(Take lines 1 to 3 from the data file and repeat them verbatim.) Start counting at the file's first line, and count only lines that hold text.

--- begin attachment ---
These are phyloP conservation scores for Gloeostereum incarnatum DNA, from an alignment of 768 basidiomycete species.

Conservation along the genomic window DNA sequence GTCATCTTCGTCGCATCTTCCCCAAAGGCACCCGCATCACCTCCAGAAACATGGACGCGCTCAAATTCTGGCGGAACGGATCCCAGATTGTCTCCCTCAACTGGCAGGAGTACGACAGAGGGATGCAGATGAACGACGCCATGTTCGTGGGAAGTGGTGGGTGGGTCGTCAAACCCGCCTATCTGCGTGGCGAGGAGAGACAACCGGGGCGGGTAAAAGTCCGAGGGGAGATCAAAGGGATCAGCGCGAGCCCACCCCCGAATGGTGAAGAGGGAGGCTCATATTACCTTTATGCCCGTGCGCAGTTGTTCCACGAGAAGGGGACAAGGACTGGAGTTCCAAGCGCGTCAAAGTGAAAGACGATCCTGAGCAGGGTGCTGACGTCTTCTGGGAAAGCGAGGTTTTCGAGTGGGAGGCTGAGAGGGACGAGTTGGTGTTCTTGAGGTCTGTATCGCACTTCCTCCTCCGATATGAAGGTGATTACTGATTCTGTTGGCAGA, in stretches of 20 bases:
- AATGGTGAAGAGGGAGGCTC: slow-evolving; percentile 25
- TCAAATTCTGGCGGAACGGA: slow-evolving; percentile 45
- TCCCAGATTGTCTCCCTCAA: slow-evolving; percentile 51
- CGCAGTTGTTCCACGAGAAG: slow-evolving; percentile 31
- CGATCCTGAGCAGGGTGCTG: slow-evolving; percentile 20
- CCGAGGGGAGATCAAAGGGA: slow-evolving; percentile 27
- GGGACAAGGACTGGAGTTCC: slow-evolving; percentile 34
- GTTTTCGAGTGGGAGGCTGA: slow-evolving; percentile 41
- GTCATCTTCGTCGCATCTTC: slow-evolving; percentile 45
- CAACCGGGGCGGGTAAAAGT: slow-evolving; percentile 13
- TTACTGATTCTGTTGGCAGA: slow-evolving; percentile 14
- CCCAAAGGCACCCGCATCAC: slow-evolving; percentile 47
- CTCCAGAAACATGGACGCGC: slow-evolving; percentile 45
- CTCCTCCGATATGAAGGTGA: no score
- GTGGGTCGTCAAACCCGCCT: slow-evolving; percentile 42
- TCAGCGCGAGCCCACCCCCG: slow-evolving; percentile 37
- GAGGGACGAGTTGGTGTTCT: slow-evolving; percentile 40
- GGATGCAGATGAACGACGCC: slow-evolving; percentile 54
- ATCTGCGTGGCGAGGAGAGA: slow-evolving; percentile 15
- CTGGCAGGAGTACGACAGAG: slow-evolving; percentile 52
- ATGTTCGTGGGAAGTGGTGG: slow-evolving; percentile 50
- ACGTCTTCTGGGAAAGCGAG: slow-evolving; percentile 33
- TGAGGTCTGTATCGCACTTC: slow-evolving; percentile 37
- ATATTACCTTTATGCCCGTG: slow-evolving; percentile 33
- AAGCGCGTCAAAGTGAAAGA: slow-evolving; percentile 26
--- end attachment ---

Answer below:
These are phyloP conservation scores for Gloeostereum incarnatum DNA, from an alignment of 768 basidiomycete species.

Conservation along the genomic window DNA sequence GTCATCTTCGTCGCATCTTCCCCAAAGGCACCCGCATCACCTCCAGAAACATGGACGCGCTCAAATTCTGGCGGAACGGATCCCAGATTGTCTCCCTCAACTGGCAGGAGTACGACAGAGGGATGCAGATGAACGACGCCATGTTCGTGGGAAGTGGTGGGTGGGTCGTCAAACCCGCCTATCTGCGTGGCGAGGAGAGACAACCGGGGCGGGTAAAAGTCCGAGGGGAGATCAAAGGGATCAGCGCGAGCCCACCCCCGAATGGTGAAGAGGGAGGCTCATATTACCTTTATGCCCGTGCGCAGTTGTTCCACGAGAAGGGGACAAGGACTGGAGTTCCAAGCGCGTCAAAGTGAAAGACGATCCTGAGCAGGGTGCTGACGTCTTCTGGGAAAGCGAGGTTTTCGAGTGGGAGGCTGAGAGGGACGAGTTGGTGTTCTTGAGGTCTGTATCGCACTTCCTCCTCCGATATGAAGGTGATTACTGATTCTGTTGGCAGA, in stretches of 20 bases:
- AATGGTGAAGAGGGAGGCTC: slow-evolving; percentile 25